However, I recently had a conversation with a friend that made me realize that there are certain basic techniques that male spouses use to argue that they should not assist female spouses with a situation, and that it would save us all a lot of time if we could recognize these quickly.
And anyway, isn't this just the sort of thing that Deborah Tannen has based a whole career on? I have a PhD in Linguistics too. Maybe I should turn it to the sort of subject that people write best-selling books about, instead of the kind of thing I used to write about that only 25 or 30 people on the whole planet could possibly give a fig about.
In that spirit I present my guide to Male Task Avoidance Rhetorical Techniques.
Technique 1. Attempt to redefine the situation as Not A Problem.
-Example: A woman in my puppy class locks her dog and her keys in the car and is hysterical. I phone home for assistance.
-Man: "Why is she so upset? It's cold and cloudy out, the dog is OK in the car. Tell her it's fine."
Technique 2. Attempt to cast doubt on the validity of the need for the broken thing.
-Example: My friend turns on the hot water tap and no hot water comes out.
-Man: "What are you using hot water for, anyway?"
Note: This is said in a tone that implies that if the woman were using the hot water to, say, cure cancer, he might get off his butt and look into it.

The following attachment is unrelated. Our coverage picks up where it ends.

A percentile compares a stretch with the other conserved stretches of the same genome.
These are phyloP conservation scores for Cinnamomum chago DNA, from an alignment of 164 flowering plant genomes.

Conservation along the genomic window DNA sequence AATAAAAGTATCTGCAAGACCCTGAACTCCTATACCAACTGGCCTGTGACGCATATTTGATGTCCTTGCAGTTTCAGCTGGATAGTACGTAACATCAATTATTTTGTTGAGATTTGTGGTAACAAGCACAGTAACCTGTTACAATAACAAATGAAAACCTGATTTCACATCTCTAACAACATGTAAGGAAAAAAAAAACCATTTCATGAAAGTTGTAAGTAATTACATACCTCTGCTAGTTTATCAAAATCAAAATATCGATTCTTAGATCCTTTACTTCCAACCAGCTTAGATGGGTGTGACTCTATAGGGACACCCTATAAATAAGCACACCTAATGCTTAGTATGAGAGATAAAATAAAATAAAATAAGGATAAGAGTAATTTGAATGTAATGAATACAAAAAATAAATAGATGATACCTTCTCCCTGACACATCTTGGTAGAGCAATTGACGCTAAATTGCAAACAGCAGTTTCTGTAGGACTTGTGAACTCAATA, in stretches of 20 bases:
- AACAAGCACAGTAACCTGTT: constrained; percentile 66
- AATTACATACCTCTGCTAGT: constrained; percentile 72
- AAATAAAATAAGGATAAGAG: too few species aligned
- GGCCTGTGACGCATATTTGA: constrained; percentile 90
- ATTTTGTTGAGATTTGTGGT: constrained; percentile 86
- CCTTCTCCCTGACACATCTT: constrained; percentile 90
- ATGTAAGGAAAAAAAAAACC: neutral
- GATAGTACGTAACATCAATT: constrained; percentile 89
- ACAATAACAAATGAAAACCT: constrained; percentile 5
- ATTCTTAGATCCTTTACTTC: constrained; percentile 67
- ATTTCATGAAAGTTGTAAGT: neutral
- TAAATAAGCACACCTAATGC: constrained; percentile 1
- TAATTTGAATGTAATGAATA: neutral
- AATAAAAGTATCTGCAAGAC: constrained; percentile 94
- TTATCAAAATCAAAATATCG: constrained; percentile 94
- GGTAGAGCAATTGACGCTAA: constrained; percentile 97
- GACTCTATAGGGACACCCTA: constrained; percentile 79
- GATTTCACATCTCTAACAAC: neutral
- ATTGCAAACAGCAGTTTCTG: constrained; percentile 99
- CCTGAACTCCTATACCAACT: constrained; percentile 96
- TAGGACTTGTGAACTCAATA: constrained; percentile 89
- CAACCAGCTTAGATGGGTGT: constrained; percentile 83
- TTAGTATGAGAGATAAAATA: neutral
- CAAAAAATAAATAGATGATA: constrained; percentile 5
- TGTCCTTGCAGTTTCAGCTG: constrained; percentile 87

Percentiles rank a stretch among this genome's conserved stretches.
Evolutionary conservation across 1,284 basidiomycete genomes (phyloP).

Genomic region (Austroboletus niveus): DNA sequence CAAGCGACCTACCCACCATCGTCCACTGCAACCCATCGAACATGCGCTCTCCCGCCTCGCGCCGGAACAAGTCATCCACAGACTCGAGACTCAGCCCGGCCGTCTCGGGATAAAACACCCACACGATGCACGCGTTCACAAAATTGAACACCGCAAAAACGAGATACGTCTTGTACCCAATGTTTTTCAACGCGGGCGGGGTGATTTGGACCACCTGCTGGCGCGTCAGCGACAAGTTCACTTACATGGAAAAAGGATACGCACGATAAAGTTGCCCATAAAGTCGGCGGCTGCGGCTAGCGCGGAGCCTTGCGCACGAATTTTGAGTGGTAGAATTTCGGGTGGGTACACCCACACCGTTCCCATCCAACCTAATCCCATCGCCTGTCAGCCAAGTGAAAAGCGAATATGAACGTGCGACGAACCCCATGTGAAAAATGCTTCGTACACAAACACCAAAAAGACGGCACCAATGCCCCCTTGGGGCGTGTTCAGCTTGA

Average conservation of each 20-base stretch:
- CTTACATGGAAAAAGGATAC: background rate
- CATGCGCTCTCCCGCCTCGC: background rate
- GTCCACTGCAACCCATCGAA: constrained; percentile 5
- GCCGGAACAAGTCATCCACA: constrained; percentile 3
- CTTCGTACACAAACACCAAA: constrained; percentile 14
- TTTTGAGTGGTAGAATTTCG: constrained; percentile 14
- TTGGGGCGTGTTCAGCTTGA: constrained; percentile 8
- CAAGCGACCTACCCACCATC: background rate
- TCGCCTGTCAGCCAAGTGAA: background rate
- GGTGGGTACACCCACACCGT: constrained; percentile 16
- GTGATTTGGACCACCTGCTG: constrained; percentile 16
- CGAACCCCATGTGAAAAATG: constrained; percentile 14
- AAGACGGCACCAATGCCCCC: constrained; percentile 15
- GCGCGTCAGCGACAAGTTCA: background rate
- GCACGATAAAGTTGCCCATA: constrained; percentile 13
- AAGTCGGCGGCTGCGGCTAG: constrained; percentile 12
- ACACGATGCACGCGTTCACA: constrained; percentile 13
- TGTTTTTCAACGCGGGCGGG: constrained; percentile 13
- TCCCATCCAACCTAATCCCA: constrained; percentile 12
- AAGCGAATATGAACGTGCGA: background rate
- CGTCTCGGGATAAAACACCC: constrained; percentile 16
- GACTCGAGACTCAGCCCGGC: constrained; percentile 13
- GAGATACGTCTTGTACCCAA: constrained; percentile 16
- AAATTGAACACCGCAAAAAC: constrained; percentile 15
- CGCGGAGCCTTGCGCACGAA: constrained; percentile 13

Technique 3. Interpret request in a way that he is not competent and/or equipped with the sophisticated tools to help with.
-Example: "Please look up a locksmith in the phone book."
-Man: "We don't have a phone book."
Note: This from a man who spends something like 16 hours a day sitting in front of a computer, and despite the fact that he's been doing this since they used punch cards, is perfectly aware that now you can find phone numbers on one using this wild new invention called The Internet.
Technique 4: Suggest kludgey solution that can be implemented without his assistance.
-Example: Aforementioned lack of hot water situation.
-Man: "Put it in a cup and microwave it."
Note, as implied by the specific examples, that a man will generally try more than one of these approaches in succession.